In 1974 after several periods of violence between the ethnically split inhabitants of Cyprus, two NATO countries went to war with each other. Today I’ll be looking at some of the armour actions of that conflict on the small Mediterranean island.
In the early hours of July 20th 1974, a fleet of Turkish ships appeared off of the coast of northern Cyprus. Originally they were attempting to land and create a bridgehead at Glykiotissa, however, finding this landing site unusable they switched to Pentemilli and began landing. In the first waves there were about 3000 men and 20 M113’s. Two days later the first Turkish armour landed, 15 M47 Pattons were brought ashore.
Facing them was the Greek Cypriot National Guard, most of its heavy weapons were of Second World War British origin, such as 6 and 25 pounder guns, although it did have some more modern weapons.
The GCNG had an armoured branch on the island but these were T-34/85 tanks brought from the Soviet Union and shipped via Egypt in 1964. They were a mash up of models and parts, but had been fitted with US made M2 .50 calibre heavy machine guns. Old when they were delivered, after a decade of use they were utterly worn out.
The first clash of armour came at 10:00 on the first day of the invasion. A handful of T-34’s supported by their infantry attacked the bridgehead, destroying two M113’s. In return in a separate engagement two T-34’s were destroyed by Turkish handheld anti-tank rockets. Already the strain on the tanks was beginning to show, several tanks had broken down and were abandoned. Another attempted counterattack that night and two more T-34’s broke down, while a third got stuck in a dried up river bed.
The next morning The Turkish Air Force destroyed the two broken down tanks, while the one stuck in the riverbed was captured and freed by the approaching Turkish forces. Three days into the fighting and the Turkish force launched a breakout. The last local T-34’s had run out of ammunition and were abandoned in place.
With a secure beachhead the Turkish forces were comfortable with a ceasefire, to see if a diplomatic solution could be found. Meanwhile both forces prepared for another clash. The Turks brought in more forces, while the GCNG dug in.
While the diplomats talked, there were still several clashes and outbreaks of fighting. The most important to our story is the Battle of Kornos Hill (Hill 1024), located near to Mount Pentadaktylos. In the morning of the 2nd of August, the hill was attacked by a Turkish force. The defenders threw the attack back. In the afternoon a much larger force was brought up and smashed the defenders aside. The Turkish armour pushed on. Leading the column was a pair of M47 tanks, followed closely by two M113’s.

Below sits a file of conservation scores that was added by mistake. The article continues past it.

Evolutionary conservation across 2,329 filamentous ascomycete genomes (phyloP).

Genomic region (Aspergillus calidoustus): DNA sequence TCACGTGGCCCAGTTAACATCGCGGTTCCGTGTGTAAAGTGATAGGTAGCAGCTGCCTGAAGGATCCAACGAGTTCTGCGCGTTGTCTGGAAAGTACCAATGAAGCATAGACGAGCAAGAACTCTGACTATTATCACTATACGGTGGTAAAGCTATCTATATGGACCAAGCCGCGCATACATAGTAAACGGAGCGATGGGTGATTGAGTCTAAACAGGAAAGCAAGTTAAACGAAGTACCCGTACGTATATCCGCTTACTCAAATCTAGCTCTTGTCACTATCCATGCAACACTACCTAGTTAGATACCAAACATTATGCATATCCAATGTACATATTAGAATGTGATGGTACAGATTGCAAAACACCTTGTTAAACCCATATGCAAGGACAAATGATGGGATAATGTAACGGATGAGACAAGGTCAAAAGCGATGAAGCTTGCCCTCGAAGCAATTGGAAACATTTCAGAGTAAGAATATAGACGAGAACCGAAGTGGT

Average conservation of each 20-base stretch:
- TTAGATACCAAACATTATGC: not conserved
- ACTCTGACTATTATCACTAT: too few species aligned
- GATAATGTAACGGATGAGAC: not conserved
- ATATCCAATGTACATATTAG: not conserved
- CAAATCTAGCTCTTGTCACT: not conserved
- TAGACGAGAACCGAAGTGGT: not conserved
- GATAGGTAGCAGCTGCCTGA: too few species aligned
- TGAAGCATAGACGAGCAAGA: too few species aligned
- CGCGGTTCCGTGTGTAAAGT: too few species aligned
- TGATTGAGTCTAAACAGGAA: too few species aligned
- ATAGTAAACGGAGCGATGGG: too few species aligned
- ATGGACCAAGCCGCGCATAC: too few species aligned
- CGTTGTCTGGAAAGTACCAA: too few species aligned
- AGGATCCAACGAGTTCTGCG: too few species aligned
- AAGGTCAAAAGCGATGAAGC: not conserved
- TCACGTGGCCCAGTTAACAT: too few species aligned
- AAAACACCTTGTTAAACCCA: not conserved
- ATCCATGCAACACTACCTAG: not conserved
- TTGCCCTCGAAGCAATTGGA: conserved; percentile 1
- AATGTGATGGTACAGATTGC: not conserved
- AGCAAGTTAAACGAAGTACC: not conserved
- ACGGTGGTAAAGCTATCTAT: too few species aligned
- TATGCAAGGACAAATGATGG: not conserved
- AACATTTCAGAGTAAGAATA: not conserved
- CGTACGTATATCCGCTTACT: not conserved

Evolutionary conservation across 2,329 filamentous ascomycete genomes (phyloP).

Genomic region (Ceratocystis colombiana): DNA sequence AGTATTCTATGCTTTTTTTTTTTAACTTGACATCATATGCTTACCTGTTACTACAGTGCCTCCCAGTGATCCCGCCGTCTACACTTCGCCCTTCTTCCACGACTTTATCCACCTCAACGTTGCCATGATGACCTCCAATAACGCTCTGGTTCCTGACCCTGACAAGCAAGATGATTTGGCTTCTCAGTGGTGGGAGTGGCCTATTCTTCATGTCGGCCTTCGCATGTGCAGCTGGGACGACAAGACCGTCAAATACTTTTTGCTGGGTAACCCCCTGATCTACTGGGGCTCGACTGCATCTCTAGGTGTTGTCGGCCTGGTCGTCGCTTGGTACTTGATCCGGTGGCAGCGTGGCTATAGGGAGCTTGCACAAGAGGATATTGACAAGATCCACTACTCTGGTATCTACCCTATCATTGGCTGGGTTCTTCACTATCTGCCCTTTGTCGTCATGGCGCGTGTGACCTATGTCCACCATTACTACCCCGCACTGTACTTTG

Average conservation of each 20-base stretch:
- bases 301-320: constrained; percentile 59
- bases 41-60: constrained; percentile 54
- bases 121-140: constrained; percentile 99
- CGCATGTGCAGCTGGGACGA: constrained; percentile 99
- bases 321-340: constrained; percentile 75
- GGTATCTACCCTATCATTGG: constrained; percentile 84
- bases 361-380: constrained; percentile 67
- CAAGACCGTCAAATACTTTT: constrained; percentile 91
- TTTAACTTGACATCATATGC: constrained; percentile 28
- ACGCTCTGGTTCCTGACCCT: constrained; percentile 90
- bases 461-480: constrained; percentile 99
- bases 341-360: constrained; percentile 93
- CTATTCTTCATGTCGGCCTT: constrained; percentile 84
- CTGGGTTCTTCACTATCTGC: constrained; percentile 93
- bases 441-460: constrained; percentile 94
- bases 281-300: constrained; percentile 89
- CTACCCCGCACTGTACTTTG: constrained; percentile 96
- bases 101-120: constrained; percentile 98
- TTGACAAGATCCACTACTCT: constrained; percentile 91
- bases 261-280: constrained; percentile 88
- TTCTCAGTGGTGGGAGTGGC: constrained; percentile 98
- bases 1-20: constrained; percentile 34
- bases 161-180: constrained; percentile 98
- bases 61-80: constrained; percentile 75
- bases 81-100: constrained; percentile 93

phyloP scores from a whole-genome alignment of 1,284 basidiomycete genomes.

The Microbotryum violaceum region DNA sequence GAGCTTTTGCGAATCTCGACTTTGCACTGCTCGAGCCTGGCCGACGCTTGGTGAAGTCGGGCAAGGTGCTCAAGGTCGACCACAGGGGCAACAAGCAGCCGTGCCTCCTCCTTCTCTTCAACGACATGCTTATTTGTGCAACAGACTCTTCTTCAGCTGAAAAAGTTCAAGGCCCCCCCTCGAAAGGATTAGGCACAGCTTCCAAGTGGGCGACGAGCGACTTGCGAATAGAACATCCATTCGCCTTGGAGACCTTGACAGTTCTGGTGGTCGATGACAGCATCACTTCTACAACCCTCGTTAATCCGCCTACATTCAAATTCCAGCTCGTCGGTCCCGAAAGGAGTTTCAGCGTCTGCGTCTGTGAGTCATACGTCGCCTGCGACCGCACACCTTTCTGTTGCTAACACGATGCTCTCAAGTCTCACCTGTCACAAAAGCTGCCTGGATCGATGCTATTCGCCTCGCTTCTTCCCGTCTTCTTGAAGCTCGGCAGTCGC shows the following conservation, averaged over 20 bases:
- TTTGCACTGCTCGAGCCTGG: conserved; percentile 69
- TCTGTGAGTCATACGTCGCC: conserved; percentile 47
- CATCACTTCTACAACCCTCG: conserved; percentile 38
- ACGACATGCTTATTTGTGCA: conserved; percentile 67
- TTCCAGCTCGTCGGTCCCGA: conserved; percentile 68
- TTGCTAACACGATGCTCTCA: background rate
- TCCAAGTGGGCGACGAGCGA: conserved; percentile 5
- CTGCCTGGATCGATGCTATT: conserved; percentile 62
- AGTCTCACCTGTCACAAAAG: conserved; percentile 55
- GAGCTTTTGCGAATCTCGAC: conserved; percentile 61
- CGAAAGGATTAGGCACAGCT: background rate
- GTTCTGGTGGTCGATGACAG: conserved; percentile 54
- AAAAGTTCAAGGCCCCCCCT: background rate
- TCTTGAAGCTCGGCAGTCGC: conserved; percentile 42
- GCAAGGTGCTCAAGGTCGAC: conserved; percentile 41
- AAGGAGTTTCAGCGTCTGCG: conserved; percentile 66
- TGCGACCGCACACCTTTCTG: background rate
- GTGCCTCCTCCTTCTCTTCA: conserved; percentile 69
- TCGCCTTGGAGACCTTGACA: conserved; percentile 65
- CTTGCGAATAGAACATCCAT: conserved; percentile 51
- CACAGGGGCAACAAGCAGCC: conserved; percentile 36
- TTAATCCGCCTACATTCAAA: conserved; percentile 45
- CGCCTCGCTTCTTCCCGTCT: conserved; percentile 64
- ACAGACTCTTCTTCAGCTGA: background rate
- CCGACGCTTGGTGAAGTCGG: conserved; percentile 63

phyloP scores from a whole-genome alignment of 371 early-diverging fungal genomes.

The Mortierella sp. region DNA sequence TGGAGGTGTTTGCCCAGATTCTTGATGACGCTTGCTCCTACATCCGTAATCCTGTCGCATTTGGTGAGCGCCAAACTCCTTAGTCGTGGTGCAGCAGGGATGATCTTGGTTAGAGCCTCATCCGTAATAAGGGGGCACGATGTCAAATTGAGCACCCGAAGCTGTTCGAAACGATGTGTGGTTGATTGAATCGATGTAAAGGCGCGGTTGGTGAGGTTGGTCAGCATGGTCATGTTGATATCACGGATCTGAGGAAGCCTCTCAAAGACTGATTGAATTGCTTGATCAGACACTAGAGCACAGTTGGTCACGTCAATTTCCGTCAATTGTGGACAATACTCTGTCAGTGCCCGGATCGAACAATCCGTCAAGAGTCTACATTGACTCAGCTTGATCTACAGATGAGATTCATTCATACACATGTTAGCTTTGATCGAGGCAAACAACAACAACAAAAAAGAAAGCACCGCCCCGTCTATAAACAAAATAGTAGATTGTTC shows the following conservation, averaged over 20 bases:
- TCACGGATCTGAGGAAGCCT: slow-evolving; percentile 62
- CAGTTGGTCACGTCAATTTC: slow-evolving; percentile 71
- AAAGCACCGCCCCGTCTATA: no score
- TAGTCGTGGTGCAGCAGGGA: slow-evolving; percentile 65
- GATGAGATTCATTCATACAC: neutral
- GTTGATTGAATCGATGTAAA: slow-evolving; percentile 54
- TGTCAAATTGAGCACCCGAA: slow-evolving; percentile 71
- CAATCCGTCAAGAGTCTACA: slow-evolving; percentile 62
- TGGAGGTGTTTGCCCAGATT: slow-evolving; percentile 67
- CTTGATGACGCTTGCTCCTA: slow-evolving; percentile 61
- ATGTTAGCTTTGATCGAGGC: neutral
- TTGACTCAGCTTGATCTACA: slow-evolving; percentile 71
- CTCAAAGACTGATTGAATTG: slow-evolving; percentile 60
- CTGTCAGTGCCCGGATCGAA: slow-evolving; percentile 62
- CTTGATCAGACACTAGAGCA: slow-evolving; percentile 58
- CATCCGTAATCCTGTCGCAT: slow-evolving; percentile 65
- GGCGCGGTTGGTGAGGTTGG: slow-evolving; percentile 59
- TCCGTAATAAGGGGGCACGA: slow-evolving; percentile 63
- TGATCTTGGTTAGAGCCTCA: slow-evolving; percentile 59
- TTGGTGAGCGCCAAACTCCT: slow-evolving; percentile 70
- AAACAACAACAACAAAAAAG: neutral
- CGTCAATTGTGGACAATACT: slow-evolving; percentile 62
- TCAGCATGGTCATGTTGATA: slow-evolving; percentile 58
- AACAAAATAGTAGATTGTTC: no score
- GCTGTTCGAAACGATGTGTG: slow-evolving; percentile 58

The armour wound its way along a narrow road cut into the hillside. The road itself was only a few inches wider than the M47 tanks with a sheer cliff face on one side, and a wooded drop on the other. The lead tank hit a mine, which blew its track off.
This was the cue for the defending GCNG infantry battalion to open fire with its ambush. The infantry was armed with M40A1 106mm recoilless rifles. Their first shot hit the 4th vehicle in the column, one of the M113’s. The 106mm HEAT warhead burned through the fragile light weight armour which was only intended to stop shrapnel and caused it to go up in flames. The other M47 and M113 were trapped and unable to move, with the M47 barely able to rotate its turret due to the closeness of the cliff face. The Turkish forces were forced to retreat.
The following morning a recovery team from the GCNG’s Mechanized Battalion arrived at the site of the battle. They managed to free the two trapped vehicles, and both were returned to their depot for repairs.
At the depot the M47 was found to have a broken hydraulic turret traverse, in fact all the Turkish M47’s had had that system disabled. The GCNG soon had the tank fully operational. In a stroke of luck the M47 was not repainted.
Meanwhile the diplomatic efforts to find a peaceful situation were going badly, and soon failed.
The Turks launched a new phase of offensives on August the 14th. Although they had lost some tanks, the Turkish armour managed to drive 80 km’s in the first day, smashing aside the defenders.
North West of Nicosia lies the village of Skylloura. The Turks attacked on the 15th with about 30 tanks reinforced with two battalions of paratroopers. The defenders consisted of five companies of infantry, and one tank, the previously captured and now fully operational M47.
Early in the battle the infantry used a 106mm recoilless rifle to knock out one of the attackers. The Turks encircled the village and thats when the Greek M47 struck. In an audacious move she moved through the confusion and joined the back of one of the Turkish tank columns. The Turks just saw a friendly tank joining their attack.
With total and utter surprise the M47 was able to attack the Turkish tanks. For two hours she roamed amongst the confusion of the battle using her superior gun traverse to out manoeuvre the Turkish tanks. Often disappearing then reappearing, the Turks didn’t know if it was a friendly tank or not.
They found out the hard way as the 90mm gun suddenly and with frightening speed swung in their direction before sending a shell roaring towards them, followed closely by the loud clash of the shell striking armour.
After two hours the Greek M47 escaped from the battle back to friendly lines. Behind her seven Turkish tanks lay destroyed and burning.
That M47 remained in service with the Greek Cypriot National Guard until 1993.